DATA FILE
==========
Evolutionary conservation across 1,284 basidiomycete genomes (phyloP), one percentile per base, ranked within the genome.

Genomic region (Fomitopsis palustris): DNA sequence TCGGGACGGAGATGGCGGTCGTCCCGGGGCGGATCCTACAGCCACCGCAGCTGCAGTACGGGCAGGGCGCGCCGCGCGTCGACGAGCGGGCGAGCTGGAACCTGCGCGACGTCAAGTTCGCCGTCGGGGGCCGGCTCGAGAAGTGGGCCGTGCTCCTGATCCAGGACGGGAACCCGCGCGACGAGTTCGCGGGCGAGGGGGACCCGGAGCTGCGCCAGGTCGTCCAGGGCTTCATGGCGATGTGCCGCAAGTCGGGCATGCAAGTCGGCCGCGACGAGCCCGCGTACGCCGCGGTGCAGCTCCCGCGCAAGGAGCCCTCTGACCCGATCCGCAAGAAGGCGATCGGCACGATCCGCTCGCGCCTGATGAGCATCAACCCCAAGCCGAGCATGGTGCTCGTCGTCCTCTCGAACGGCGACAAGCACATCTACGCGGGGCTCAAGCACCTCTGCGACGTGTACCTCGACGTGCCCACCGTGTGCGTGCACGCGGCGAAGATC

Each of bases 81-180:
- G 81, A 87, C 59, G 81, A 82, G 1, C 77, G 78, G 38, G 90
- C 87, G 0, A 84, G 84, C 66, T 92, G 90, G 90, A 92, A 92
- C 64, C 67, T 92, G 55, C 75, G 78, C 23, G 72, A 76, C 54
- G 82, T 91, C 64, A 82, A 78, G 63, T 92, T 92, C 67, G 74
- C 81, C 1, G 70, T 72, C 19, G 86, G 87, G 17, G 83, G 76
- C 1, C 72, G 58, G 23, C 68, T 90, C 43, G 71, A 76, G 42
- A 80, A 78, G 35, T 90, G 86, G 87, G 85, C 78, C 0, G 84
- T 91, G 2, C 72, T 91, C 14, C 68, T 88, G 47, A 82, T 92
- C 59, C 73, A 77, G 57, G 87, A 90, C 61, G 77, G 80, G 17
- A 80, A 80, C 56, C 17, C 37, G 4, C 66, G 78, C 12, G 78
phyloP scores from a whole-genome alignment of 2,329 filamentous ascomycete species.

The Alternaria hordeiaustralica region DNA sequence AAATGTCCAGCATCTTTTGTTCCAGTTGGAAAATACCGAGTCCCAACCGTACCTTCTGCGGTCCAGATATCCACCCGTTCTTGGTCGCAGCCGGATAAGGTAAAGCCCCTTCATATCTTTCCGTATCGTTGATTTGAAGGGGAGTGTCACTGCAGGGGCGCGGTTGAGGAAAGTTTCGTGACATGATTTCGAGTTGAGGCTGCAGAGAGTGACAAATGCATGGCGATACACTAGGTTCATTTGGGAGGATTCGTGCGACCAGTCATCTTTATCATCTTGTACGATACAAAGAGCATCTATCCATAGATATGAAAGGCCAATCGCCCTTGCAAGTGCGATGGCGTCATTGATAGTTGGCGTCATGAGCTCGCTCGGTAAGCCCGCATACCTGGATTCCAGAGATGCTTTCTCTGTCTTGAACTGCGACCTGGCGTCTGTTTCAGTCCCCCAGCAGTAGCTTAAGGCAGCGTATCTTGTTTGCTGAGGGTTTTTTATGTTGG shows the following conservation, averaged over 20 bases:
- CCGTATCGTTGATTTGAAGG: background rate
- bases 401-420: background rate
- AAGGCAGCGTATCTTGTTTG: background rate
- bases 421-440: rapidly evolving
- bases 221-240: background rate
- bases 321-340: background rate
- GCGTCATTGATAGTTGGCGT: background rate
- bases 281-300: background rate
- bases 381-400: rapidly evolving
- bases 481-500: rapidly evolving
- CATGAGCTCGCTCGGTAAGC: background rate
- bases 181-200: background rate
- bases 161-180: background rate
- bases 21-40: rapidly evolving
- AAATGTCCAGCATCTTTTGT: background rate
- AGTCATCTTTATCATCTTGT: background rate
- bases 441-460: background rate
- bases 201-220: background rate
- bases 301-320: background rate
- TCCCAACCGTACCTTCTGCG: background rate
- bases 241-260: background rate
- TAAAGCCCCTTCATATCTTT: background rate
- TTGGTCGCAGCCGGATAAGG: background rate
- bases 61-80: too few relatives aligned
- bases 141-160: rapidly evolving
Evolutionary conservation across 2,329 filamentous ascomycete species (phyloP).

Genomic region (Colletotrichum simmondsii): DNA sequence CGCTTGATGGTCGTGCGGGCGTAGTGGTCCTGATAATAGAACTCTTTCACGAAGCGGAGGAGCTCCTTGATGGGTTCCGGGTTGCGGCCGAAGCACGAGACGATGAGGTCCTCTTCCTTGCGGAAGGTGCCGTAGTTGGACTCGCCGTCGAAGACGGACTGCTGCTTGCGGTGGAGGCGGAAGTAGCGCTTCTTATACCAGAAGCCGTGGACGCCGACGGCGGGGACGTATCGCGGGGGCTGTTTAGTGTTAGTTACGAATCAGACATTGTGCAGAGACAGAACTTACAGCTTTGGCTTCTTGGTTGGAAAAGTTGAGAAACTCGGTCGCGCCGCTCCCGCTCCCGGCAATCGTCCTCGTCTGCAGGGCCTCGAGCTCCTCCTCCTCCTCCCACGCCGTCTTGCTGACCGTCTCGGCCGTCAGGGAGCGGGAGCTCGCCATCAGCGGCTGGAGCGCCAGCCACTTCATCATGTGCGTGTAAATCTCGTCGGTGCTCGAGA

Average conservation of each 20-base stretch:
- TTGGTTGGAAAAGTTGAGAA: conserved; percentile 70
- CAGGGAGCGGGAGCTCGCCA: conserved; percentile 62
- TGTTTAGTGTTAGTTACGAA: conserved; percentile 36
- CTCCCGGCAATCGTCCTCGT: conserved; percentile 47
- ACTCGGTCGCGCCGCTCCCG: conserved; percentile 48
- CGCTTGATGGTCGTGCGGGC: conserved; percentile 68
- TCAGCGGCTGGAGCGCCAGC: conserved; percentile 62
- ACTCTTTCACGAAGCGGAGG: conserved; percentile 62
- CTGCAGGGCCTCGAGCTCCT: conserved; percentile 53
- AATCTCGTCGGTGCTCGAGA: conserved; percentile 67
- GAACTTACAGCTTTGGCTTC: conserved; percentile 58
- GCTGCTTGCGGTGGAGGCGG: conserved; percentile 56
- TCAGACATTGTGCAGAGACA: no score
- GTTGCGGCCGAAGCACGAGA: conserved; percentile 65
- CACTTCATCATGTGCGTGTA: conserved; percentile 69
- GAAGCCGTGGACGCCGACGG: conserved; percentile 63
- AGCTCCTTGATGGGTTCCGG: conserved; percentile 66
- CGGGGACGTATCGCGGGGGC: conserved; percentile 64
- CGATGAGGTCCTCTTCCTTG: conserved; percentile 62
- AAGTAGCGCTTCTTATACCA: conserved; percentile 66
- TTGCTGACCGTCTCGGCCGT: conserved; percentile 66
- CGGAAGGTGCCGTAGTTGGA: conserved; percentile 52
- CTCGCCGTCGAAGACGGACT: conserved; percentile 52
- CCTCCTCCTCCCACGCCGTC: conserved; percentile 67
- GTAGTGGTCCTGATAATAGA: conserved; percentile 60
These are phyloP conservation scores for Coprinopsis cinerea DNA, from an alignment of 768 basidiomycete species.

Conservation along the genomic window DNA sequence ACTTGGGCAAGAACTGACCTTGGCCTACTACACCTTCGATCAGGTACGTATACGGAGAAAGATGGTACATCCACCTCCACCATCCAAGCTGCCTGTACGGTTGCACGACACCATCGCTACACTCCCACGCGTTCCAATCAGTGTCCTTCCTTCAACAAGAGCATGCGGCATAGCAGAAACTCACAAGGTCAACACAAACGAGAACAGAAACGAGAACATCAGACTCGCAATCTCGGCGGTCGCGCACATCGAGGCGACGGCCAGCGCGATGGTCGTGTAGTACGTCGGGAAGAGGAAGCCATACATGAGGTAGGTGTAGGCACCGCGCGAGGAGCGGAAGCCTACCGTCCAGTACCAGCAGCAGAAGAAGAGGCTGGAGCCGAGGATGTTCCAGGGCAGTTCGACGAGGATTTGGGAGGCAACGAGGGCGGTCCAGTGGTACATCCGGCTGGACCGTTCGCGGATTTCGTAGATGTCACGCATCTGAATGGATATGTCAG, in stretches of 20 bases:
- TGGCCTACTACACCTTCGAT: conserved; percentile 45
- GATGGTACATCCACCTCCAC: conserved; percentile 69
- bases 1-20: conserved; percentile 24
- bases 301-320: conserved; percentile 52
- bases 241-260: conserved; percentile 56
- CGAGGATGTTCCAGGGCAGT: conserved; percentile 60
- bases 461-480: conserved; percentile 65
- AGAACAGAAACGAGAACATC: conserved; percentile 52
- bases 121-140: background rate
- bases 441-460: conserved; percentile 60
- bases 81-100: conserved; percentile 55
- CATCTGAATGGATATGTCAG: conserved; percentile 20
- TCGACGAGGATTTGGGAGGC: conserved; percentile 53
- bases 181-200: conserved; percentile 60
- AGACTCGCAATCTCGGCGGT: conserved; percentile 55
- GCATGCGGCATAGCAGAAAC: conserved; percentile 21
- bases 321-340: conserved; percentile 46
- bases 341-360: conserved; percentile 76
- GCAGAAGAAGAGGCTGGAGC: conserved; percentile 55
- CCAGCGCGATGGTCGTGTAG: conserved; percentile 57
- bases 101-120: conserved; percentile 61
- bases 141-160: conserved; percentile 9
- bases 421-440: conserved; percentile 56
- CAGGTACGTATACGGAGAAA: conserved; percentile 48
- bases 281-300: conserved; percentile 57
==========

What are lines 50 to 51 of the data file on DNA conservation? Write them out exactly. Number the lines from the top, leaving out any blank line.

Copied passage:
- TCAGCGGCTGGAGCGCCAGC: conserved; percentile 62
- ACTCTTTCACGAAGCGGAGG: conserved; percentile 62